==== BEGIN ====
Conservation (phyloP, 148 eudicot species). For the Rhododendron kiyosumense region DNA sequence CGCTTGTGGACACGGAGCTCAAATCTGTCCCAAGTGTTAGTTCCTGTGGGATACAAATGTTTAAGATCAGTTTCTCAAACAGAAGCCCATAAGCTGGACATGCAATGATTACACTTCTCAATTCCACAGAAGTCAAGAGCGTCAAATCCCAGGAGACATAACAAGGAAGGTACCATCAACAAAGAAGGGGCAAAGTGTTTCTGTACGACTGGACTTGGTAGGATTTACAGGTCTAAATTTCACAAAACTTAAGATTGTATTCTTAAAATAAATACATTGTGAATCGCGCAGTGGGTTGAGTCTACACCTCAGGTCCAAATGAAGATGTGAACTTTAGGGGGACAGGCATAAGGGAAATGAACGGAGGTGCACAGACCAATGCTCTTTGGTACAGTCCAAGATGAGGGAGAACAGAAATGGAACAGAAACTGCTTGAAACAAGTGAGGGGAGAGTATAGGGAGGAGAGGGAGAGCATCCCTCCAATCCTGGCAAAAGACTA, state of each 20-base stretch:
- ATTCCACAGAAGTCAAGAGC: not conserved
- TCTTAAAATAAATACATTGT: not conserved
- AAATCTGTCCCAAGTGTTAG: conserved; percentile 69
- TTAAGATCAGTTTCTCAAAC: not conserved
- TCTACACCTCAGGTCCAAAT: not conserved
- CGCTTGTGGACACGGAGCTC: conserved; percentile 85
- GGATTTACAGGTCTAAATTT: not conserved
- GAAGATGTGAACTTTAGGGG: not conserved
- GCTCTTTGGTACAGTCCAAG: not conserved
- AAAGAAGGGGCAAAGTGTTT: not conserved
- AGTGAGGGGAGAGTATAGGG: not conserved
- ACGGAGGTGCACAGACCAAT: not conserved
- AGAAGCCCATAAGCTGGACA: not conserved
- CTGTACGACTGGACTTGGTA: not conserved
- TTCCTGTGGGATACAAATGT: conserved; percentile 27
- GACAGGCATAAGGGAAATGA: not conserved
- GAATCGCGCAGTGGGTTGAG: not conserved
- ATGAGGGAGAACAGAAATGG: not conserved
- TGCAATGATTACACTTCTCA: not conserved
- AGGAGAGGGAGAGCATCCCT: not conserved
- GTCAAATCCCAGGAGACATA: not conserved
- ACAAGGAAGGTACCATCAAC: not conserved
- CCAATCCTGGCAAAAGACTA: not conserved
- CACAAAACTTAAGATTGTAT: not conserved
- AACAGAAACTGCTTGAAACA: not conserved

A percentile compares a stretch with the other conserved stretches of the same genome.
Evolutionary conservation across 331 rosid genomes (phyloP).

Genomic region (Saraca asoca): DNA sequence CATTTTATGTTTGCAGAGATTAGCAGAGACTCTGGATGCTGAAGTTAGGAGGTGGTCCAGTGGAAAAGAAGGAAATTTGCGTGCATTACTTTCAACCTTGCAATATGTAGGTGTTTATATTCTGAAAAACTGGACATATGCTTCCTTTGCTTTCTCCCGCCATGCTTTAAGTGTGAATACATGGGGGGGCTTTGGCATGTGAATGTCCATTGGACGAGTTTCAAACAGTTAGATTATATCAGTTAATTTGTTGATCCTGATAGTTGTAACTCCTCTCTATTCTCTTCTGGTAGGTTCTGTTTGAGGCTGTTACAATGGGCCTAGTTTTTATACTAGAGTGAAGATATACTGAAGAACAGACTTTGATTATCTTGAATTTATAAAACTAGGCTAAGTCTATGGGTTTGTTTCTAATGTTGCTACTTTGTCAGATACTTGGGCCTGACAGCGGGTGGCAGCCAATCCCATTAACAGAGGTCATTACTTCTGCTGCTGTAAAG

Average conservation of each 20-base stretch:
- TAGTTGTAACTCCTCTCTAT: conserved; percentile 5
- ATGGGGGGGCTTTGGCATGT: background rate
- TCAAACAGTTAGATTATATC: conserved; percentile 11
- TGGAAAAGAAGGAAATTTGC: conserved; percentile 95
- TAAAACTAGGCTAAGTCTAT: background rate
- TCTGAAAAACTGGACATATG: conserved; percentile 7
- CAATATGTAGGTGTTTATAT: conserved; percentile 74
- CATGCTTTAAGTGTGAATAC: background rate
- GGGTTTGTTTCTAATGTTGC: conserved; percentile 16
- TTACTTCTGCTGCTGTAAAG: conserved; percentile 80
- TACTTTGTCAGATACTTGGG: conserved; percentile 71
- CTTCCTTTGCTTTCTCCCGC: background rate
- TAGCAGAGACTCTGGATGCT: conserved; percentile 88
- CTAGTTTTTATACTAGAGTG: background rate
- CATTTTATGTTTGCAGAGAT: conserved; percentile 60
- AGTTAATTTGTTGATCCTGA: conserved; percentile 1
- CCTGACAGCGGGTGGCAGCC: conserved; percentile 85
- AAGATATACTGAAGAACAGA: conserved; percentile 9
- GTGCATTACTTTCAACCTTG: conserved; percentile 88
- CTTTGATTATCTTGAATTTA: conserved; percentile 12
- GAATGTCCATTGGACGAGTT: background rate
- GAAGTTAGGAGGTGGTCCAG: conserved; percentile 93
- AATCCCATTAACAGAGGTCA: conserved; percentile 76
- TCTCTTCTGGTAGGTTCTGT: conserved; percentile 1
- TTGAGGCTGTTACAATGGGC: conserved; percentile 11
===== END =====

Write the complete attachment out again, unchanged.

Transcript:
Conservation (phyloP, 148 eudicot species). For the Rhododendron kiyosumense region DNA sequence CGCTTGTGGACACGGAGCTCAAATCTGTCCCAAGTGTTAGTTCCTGTGGGATACAAATGTTTAAGATCAGTTTCTCAAACAGAAGCCCATAAGCTGGACATGCAATGATTACACTTCTCAATTCCACAGAAGTCAAGAGCGTCAAATCCCAGGAGACATAACAAGGAAGGTACCATCAACAAAGAAGGGGCAAAGTGTTTCTGTACGACTGGACTTGGTAGGATTTACAGGTCTAAATTTCACAAAACTTAAGATTGTATTCTTAAAATAAATACATTGTGAATCGCGCAGTGGGTTGAGTCTACACCTCAGGTCCAAATGAAGATGTGAACTTTAGGGGGACAGGCATAAGGGAAATGAACGGAGGTGCACAGACCAATGCTCTTTGGTACAGTCCAAGATGAGGGAGAACAGAAATGGAACAGAAACTGCTTGAAACAAGTGAGGGGAGAGTATAGGGAGGAGAGGGAGAGCATCCCTCCAATCCTGGCAAAAGACTA, state of each 20-base stretch:
- ATTCCACAGAAGTCAAGAGC: not conserved
- TCTTAAAATAAATACATTGT: not conserved
- AAATCTGTCCCAAGTGTTAG: conserved; percentile 69
- TTAAGATCAGTTTCTCAAAC: not conserved
- TCTACACCTCAGGTCCAAAT: not conserved
- CGCTTGTGGACACGGAGCTC: conserved; percentile 85
- GGATTTACAGGTCTAAATTT: not conserved
- GAAGATGTGAACTTTAGGGG: not conserved
- GCTCTTTGGTACAGTCCAAG: not conserved
- AAAGAAGGGGCAAAGTGTTT: not conserved
- AGTGAGGGGAGAGTATAGGG: not conserved
- ACGGAGGTGCACAGACCAAT: not conserved
- AGAAGCCCATAAGCTGGACA: not conserved
- CTGTACGACTGGACTTGGTA: not conserved
- TTCCTGTGGGATACAAATGT: conserved; percentile 27
- GACAGGCATAAGGGAAATGA: not conserved
- GAATCGCGCAGTGGGTTGAG: not conserved
- ATGAGGGAGAACAGAAATGG: not conserved
- TGCAATGATTACACTTCTCA: not conserved
- AGGAGAGGGAGAGCATCCCT: not conserved
- GTCAAATCCCAGGAGACATA: not conserved
- ACAAGGAAGGTACCATCAAC: not conserved
- CCAATCCTGGCAAAAGACTA: not conserved
- CACAAAACTTAAGATTGTAT: not conserved
- AACAGAAACTGCTTGAAACA: not conserved

A percentile compares a stretch with the other conserved stretches of the same genome.
Evolutionary conservation across 331 rosid genomes (phyloP).

Genomic region (Saraca asoca): DNA sequence CATTTTATGTTTGCAGAGATTAGCAGAGACTCTGGATGCTGAAGTTAGGAGGTGGTCCAGTGGAAAAGAAGGAAATTTGCGTGCATTACTTTCAACCTTGCAATATGTAGGTGTTTATATTCTGAAAAACTGGACATATGCTTCCTTTGCTTTCTCCCGCCATGCTTTAAGTGTGAATACATGGGGGGGCTTTGGCATGTGAATGTCCATTGGACGAGTTTCAAACAGTTAGATTATATCAGTTAATTTGTTGATCCTGATAGTTGTAACTCCTCTCTATTCTCTTCTGGTAGGTTCTGTTTGAGGCTGTTACAATGGGCCTAGTTTTTATACTAGAGTGAAGATATACTGAAGAACAGACTTTGATTATCTTGAATTTATAAAACTAGGCTAAGTCTATGGGTTTGTTTCTAATGTTGCTACTTTGTCAGATACTTGGGCCTGACAGCGGGTGGCAGCCAATCCCATTAACAGAGGTCATTACTTCTGCTGCTGTAAAG

Average conservation of each 20-base stretch:
- TAGTTGTAACTCCTCTCTAT: conserved; percentile 5
- ATGGGGGGGCTTTGGCATGT: background rate
- TCAAACAGTTAGATTATATC: conserved; percentile 11
- TGGAAAAGAAGGAAATTTGC: conserved; percentile 95
- TAAAACTAGGCTAAGTCTAT: background rate
- TCTGAAAAACTGGACATATG: conserved; percentile 7
- CAATATGTAGGTGTTTATAT: conserved; percentile 74
- CATGCTTTAAGTGTGAATAC: background rate
- GGGTTTGTTTCTAATGTTGC: conserved; percentile 16
- TTACTTCTGCTGCTGTAAAG: conserved; percentile 80
- TACTTTGTCAGATACTTGGG: conserved; percentile 71
- CTTCCTTTGCTTTCTCCCGC: background rate
- TAGCAGAGACTCTGGATGCT: conserved; percentile 88
- CTAGTTTTTATACTAGAGTG: background rate
- CATTTTATGTTTGCAGAGAT: conserved; percentile 60
- AGTTAATTTGTTGATCCTGA: conserved; percentile 1
- CCTGACAGCGGGTGGCAGCC: conserved; percentile 85
- AAGATATACTGAAGAACAGA: conserved; percentile 9
- GTGCATTACTTTCAACCTTG: conserved; percentile 88
- CTTTGATTATCTTGAATTTA: conserved; percentile 12
- GAATGTCCATTGGACGAGTT: background rate
- GAAGTTAGGAGGTGGTCCAG: conserved; percentile 93
- AATCCCATTAACAGAGGTCA: conserved; percentile 76
- TCTCTTCTGGTAGGTTCTGT: conserved; percentile 1
- TTGAGGCTGTTACAATGGGC: conserved; percentile 11